Supposedly an alternative to PRS with much less expensive "clickers"

ACTIVote by Promethean

Qwizdom by Quizdom, Inc.

Laptop/Tablet/Palmtop Clients (Ethernet/WiFi)

Discourse by ETS

Silicon Chalk by Horizon Wimba

Pocket Classroom & LearnTrac by eLearning Dynamics
PDA-based CCS (Pocket Classroom is for iPaq-type devices, LearnTrac is for PalmOS devices) with relatively simple polling, statistical reporting, and messaging capabilities. (Discontinued??)

SmartTRAX by LearnStar

Virtual Rooms by Hewlett-Packard

Essentially a shared-whiteboard system, sending contents of an instructor's electronic whiteboard (or tablet PC) to students and allowing students' drawings to be returned to the instructor or shared with the class. Claims some support for multiple-choice questions with answer reporting to the instructor, as well as assignment-submission and grading. MS Windows only.

Cell Phone Clients (SMS + Web)

Poll Everywhere
Students use their own cell phones to send SMS text messages with their question responses, and the instructor uses a web site to see results. Priced for access to the web site/service, according to the maximum number of students to be permitted in a class.


Numina by the University of North Carolina at Wilmington

Classroom Presenter by the University of Washington
Primarily presentation software (PowerPoint on steroids) taking advantage of the tablet PC's inking abilities. Has added some support for sending questions to a class and gathering answers, by means of multiple-choice questions that are "inked" to indicate an answer, and gathered back to the instructor. Not a full-featured CCS in the classic sense.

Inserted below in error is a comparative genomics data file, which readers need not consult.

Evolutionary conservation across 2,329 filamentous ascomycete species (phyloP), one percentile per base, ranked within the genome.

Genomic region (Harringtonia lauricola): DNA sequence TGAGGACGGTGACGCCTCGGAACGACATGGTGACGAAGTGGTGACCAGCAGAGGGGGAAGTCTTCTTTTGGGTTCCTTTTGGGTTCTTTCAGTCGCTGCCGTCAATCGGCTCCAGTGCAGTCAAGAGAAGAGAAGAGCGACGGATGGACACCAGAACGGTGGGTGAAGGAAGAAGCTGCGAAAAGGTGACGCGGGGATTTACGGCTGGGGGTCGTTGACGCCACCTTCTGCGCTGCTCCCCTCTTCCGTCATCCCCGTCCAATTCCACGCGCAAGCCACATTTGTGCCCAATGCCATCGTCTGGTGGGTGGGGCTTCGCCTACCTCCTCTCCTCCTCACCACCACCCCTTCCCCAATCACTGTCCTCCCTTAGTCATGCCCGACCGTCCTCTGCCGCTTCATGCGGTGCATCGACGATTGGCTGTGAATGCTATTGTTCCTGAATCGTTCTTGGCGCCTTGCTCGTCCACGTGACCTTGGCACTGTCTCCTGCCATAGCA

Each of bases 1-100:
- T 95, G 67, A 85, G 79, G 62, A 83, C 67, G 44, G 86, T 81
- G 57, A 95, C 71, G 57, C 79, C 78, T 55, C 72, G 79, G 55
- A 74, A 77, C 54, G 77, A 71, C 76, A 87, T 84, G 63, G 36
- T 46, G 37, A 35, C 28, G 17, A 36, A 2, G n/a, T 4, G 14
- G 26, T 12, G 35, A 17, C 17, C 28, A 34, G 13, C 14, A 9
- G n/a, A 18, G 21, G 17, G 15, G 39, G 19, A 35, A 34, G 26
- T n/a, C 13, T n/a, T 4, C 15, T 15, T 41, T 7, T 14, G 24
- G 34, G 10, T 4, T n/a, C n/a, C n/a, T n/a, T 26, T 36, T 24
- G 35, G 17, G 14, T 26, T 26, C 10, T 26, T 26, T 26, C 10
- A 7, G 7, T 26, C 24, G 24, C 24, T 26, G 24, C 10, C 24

Beyond Question by Erskine College

ActiveClass by University of California at San Diego
Subsumed into the ActiveCampus project? Discontinued??

Sledgehammer by Purdue
PDA-based CCS: discontinued? Vaporware??

CRS Bibliography

A collection of references to publications relevant to classroom response systems
Beatty, Ian D.

Educause Learning Initiative (2005). 7 things you should know about clickers. Resource Center Abstract ELI7002.

Abrahamson, L. A. (2006). A brief history of networked classrooms: Effects, cases, pedagogy, and implications. In Banks, D. A., editor, Audience Response Systems in Higher Education: Applications and Cases. Idea Group Inc., Hershey, PA.

Asirvatham, M. R. (2005). IR clickers and ConcepTests: Engaging students in the classroom. Published online for the Winter 2005 CONFCHEM: Trends and New Ideas in Chemical Education.

Banks, D. A., editor (2006). Audience Response Systems in Higher Education: Applications and Cases. Idea Group Inc., Hershey, PA.

Bao, L., Reay, N. W., Baugh, G., and Warnakulasooriya, R. (2003). The use of voting machines in classroom instruction. AAPT Announcer, 33(2):147.

Beatty, I. D. (2000). Assessing-to-Learn project website,

Beatty, I. D. (2004). Transforming student learning with classroom communication systems. Research Bulletin ERB0403, Educause Center for Applied Research.

Beatty, I. D., Gerace, W. J., Leonard, W. J., and Dufresne, R. J. (2006). Designing effective questions for classroom response system teaching. American Journal of Physics, 74(1):31-39.

Beatty, I. D., Leonard, W. J., Feldman, A. P., and Gerace, W. J. (2006). Illuminating teacher learning of technology-enhanced formative assessment. Contributed talk at the Summer Meeting of the American Association of Physics Teachers, Syracuse, NY. In AAPT Announcer, 36:133.

Beatty, I. D., Leonard, W. J., Feldman, A. P., and Gerace, W. J. (2006). Teacher learning of Technology-Enhanced Formative Assessment. Contributed poster EJ07-4 at the Summer Meeting of the American Association of Physics Teachers, Syracuse, NY.

Beatty, I. D., Leonard, W. J., and Gerace, W. J. (2005). Assessing-to-Learn in the Classroom. Thomson Learning. {An annotated collection of CRS questions for teaching college physics, provided with several introductory physics texs by Serway.}